T-Shirts. Myrtle Beach might have the largest T-shirt stores in the country. Up and down the Grand Strand, superstore-sized T-shirt stores rise from the ground like fluorescent-lit airport hangars. There’s literally one (sometimes two) of these behemoths on every block. They aren’t just packed with cotton crewnecks; you can also find beach towels, hats, sunglasses and every other imaginable beach item priced to sell.

When To Go
Year-round accommodations are available. (Late summer through spring is the prime time with premium rates. Low rates are available in winter and early summer.)

5 Places to Stay

1. Litchfield Beach & Golf Resort
Located in the Litchfield Beach and Pawleys Island section of the Grand Strand. Perfect when playing the Waccamaw Trail. It’s a great place for an iced tea too.

2. Patricia Grand
With an indoor “lazy river” and proximity to B’way at the Beach, it’s great for families. Plus, all the rooms were recently renovated, so bring your swim trunks and float away.

3. Sheraton Convention Center
The Sheraton hosts the annual World Amateur Golf Championship’s 19th hole and is close to a ton of mini golf courses.

4. Long Bay Oceanfront Resort
There are 286 oceanfront condos, suites and rooms, plus a “Silly Submarine Kiddie Pool.” The course, however, is a stiff test for anyone.

5. Myrtlewood Villas
One-, two- or three-bedroom villas adjacent to the Myrtlewood Golf Club. One mile to Broadway at the Beach, where it seems everyone likes to go on the weekends.

5 Package Deals

1. Tour Trio Golf Package
Three nights in a country club villa and three rounds of golf at Pawleys, Wachesaw East and TPC of Myrtle Beach. $284-$459_Ê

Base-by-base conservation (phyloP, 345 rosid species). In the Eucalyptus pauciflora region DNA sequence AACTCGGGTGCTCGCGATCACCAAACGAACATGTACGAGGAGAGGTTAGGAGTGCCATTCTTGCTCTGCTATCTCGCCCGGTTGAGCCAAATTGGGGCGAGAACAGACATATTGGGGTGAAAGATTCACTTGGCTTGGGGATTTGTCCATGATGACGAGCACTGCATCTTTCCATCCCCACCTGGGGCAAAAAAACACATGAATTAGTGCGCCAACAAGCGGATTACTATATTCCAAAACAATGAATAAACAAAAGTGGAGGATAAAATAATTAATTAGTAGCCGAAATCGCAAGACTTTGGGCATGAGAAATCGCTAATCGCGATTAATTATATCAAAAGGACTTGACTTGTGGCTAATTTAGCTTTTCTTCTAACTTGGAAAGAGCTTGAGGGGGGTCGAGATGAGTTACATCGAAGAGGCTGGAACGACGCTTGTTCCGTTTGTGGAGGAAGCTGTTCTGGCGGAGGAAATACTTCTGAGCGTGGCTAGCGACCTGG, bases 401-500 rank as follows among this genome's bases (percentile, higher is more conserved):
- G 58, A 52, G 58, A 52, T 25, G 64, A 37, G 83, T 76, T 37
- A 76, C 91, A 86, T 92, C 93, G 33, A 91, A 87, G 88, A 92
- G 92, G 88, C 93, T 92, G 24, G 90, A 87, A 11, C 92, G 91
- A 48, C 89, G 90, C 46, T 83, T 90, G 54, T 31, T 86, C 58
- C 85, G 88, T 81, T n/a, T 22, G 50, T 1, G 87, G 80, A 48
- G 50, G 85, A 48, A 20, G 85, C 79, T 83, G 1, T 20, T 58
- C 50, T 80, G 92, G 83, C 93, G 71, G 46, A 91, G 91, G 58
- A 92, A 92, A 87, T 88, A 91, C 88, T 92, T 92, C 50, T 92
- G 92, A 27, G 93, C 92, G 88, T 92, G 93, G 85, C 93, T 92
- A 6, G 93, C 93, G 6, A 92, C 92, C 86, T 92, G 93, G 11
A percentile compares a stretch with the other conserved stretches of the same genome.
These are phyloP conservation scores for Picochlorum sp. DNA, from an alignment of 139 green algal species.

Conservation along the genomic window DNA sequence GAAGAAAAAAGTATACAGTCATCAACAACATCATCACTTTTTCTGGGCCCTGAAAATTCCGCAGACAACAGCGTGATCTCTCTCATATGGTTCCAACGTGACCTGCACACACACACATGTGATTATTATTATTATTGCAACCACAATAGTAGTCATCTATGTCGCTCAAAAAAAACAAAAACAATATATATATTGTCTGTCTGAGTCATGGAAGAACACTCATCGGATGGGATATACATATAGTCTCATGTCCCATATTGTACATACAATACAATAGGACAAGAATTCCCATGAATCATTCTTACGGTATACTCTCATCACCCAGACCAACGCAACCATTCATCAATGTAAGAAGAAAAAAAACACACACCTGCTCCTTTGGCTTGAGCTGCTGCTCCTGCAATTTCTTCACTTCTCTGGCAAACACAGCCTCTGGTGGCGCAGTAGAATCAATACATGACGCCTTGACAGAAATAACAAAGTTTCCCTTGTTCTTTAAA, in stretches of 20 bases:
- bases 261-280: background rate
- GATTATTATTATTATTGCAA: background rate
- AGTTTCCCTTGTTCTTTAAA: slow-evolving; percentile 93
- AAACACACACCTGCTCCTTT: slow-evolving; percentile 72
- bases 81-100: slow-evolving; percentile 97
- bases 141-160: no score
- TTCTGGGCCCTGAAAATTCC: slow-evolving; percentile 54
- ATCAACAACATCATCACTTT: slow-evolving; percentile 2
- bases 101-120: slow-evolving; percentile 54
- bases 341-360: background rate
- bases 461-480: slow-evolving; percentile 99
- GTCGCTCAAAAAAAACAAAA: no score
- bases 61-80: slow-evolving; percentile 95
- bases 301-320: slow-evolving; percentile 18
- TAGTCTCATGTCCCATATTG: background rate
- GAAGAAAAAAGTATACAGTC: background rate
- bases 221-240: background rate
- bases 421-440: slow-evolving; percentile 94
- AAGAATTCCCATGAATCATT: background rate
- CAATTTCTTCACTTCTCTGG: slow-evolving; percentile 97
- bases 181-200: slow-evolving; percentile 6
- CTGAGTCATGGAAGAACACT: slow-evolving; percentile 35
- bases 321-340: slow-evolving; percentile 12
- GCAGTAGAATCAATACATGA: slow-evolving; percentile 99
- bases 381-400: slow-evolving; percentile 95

(866) 224-5617,

2. The Island Package
Four nights accommodations, golf on Pawleys, The Tradition, Caledonia and True Blue. Plus daily breakfast buffet. $409-$709
(800) 367-9959,

3. TPC Myrtle Beach Package
Three nights accommodations, four rounds of golf, breakfast daily, range balls. $306-$479.
(866) 469-7853,

4. Play Four Rounds, Get A 5th Free
Five rounds of golf with carts, four nights lodging, daily breakfast. $375-$559
(800) 882-0684,

5. Golf School Packages
Two to five day golf school packages, lodging, golf with cart, breakfast and lunch, instruction, spouse stays free. $625-$1,630
(888) 229-5747,

5 Player-Friendly Courses

1. Wicked Stick Golf Links
Its name might give you the wrong impression, but this John Daly and Clyde Johnston design is relatively flat and only slightly waterlogged, making it the perfect chance to knock some strokes off your index. Plus, you can’t beat the price. Some rounds ring up as low as $48.

2. King’s North
Now in its 10th year, this Arnold Palmer redesign of the Myrtle Beach National North Course is forgiving and challenging—even if the 18th hole features 40 bunkers. Hit it straight on 12, it’s an island green.

3. Lockwood Folly CC
This semi-private William Byrd design lies at the northern end of the Grand Strand in Shallotte, N.C. It winds through groves of hardwood trees and features views of the tidal estuary. It’s tight and tree-lined, but that doesn’t mean low numbers can’t be posted.

4. World Tour Golf Links
This 27-hole facility boasts three nines that draw inspiration from some of the world’s most famous golf holes. Augusta National (Amen Corner), St. Andrews, Cypress Point and Winged Foot are just a few of the famous courses represented.

5. Possum Trot Golf Club
Opened in 1968, this Russell Breeden design remains one of the best values on the Grand Strand. It’s also short and forgiving and a favorite among women. The red tees max out at just over 5,100 yards and the whites stop short of 6,400 yards. Still, it’s the greens fees that we love. $30-$69 for a round.

Great Golf Courses In Myrtle Beach  
Barefoot Resort (Dye)
The diabolical Dye dots the course with his trademark pot bunkers.
Willbrook Plantation
Dan Maples’ nature-friendly design was carved from two rice plantations.
Ocean Ridge
Home of the big cats: Lion’s Paw, Panther’s Run and Tiger’s Eye Golf Courses.

Mike Strantz’s ode to Scotland is pristine, fair and fun.
There’s nothing like the smell of salt air in the morning.
Whispering Pines
The look and feel of high-end. No houses, no condos, just 200 acres of nature.

Heritage Club
Sporting 600+ acres of mammoth magnolias and 300-year-old oaks is just the beginning.
River’s Edge
Six holes of this Arnold Palmer design sit atop bluffs that look out at marshy grasslands.
Long Bay
Jack Nicklaus’ challenging layout boasts a nifty par-3 island green.

TPC of Myrtle Beach
The 100th course built in Myrtle Beach has water on 11 of its holes.